For example, Israeli banks that provide mortgages to homeowners in the West Bank could become vulnerable to divestment from Europe, retail chains with outlets in settlements could be barred from the Continent and manufacturers that use parts made in factories there could face labeling or sanctions.

Some have even suggested that settlement residents could lose the privilege that allows Israeli citizens to travel to Europe without a visa.

“The Israeli pushback is about trying to intimidate Europeans from not going further down this path,” said Daniel Levy, Middle East director at the European Council on Foreign Relations. “The Israelis want this process to move as slowly as possible, because at a minimum it’s a headache, and at a maximum, ultimately, it could be devastating.”

The European Union’s decision to proceed on guidelines years in the making, despite fierce lobbying by Israel and intervention by a group of United States senators, came after several of its member states, and its own Parliament, formally or symbolically recognized an independent Palestinian state. Those resolutions reflect mounting frustration in Europe over the stalemated peace process and the growing political pressure on leaders in countries with large Muslim populations sympathetic to the Palestinian cause.

A spokesman for the European Commission, speaking on the condition of anonymity because of the sensitivity of the subject, said Wednesday’s move “in no way changes” the bloc’s stance on the peace process or Israel’s special treatment in European markets, where “Made in Israel” items carry little or no tariffs. But “products coming from the settlements cannot benefit from those preferences,” the spokesman said.

Israel summoned the European Union ambassador, Lars Faaborg-Andersen, to the foreign ministry and informed him that Israel was suspending diplomatic talks scheduled for various forums in the coming weeks. Prime Minister Benjamin Netanyahu and a host of other Israeli leaders denounced the move as hypocritical because no such labels were proposed for products from occupied territories elsewhere in the world, and they said it was particularly painful after weeks of Palestinian attacks against Israeli Jews.

“The E.U. should be ashamed,” Mr. Netanyahu said in a statement. “The E.U. has decided to label Israel, and we are not prepared to accept the fact that Europe is labeling the side that is being attacked by terrorism.”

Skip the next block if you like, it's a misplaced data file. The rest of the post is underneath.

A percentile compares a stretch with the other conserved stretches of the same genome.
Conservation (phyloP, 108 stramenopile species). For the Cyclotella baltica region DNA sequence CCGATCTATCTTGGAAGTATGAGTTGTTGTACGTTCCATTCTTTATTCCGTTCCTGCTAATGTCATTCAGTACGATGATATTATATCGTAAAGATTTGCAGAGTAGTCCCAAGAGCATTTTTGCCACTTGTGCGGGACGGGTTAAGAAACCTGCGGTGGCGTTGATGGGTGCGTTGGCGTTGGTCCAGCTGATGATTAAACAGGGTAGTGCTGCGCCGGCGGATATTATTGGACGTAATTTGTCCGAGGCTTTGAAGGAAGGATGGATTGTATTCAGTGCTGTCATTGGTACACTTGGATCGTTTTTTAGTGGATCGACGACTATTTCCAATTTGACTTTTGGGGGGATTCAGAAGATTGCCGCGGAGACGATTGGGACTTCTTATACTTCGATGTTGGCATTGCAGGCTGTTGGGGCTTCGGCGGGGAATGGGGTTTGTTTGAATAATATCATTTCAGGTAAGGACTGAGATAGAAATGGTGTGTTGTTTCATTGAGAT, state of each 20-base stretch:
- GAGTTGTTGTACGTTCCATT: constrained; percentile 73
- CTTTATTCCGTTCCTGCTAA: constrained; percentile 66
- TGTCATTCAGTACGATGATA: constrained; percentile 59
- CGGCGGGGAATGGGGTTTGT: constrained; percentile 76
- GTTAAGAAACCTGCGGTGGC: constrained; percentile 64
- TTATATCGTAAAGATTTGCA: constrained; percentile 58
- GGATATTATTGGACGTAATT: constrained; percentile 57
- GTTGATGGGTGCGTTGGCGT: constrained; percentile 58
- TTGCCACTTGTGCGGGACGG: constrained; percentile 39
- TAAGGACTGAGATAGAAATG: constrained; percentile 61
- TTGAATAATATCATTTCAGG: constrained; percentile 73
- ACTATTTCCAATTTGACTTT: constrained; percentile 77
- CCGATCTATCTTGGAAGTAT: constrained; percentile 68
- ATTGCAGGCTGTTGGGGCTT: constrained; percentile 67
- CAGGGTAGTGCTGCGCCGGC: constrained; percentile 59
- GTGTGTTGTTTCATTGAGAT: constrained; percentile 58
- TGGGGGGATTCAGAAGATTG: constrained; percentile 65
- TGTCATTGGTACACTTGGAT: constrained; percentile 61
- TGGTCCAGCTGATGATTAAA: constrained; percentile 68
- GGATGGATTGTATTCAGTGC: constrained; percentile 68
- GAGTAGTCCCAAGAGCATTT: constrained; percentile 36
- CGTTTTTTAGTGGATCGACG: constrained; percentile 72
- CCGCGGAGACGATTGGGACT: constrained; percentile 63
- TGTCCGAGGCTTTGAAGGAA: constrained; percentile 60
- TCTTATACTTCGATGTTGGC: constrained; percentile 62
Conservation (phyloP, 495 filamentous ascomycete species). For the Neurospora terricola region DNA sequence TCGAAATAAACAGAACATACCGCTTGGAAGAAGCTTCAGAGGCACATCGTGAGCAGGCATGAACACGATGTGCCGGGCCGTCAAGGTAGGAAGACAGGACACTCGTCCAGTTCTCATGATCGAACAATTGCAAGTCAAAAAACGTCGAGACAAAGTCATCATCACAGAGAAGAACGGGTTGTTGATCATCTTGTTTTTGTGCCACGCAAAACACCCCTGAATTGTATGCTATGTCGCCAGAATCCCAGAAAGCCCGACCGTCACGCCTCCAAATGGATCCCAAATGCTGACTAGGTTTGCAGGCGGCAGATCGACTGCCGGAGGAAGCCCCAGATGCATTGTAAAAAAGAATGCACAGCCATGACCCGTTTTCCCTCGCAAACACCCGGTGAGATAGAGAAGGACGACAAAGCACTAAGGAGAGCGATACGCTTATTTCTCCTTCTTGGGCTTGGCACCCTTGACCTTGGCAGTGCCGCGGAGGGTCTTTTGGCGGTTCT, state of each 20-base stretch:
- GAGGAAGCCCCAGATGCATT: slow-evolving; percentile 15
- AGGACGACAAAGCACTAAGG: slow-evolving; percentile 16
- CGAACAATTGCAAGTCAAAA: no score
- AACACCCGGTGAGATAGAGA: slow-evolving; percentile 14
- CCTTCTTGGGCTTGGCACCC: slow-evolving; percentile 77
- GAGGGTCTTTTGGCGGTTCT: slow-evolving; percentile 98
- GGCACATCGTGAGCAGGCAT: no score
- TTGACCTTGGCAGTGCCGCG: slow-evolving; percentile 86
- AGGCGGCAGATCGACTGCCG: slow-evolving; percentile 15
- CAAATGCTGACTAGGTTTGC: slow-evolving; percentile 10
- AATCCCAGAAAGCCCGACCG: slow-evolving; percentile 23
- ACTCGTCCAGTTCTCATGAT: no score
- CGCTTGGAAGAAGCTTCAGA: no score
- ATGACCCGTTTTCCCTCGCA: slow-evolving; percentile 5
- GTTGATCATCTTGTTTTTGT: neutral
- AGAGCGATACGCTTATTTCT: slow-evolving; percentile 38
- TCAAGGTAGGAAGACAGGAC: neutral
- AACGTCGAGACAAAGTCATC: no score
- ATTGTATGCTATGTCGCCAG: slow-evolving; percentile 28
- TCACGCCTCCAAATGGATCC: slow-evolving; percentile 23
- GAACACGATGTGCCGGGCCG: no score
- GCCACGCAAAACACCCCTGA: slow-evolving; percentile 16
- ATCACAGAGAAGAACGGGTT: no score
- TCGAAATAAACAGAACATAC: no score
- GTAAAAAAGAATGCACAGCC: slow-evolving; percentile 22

The labeling rules apply to fresh fruit and vegetables, wine, honey, olive oil, eggs, poultry, organic products and cosmetics coming from Israeli-owned businesses and farms outside the state’s original borders.

Rather than “product of Israel,” these goods must be labeled with the term “settlement,” or “its equivalent,” the rules say, as in “product of West Bank (Israeli settlement).” Goods from Palestinian-owned businesses can say “product of Palestine” or “product of West Bank (Palestinian product).”

The producer, exporter and importer are responsible for complying with the regulations, but it is up to member countries to ensure that the rules are followed, officials in Brussels said. The new standard is optional, not mandatory, for packaged foods and industrial products.

The guidelines from the European Commission, the bloc’s executive body, come after foreign ministers from some member nations, first in 2013 and again this April, urged Brussels to take action. Some nations — Britain in 2009, Denmark in 2013 and Belgium in 2014 — had already issued their own labeling guidelines.

Palestinian leaders welcomed the initiative, but said it did not go far enough.

Settlement-based businesses “make products with stolen natural resources on the land of the Palestinian people,” Saeb Erekat, secretary general of the Palestine Liberation Organization, said in a statement. “Those products should not only be labeled, but should be banned.”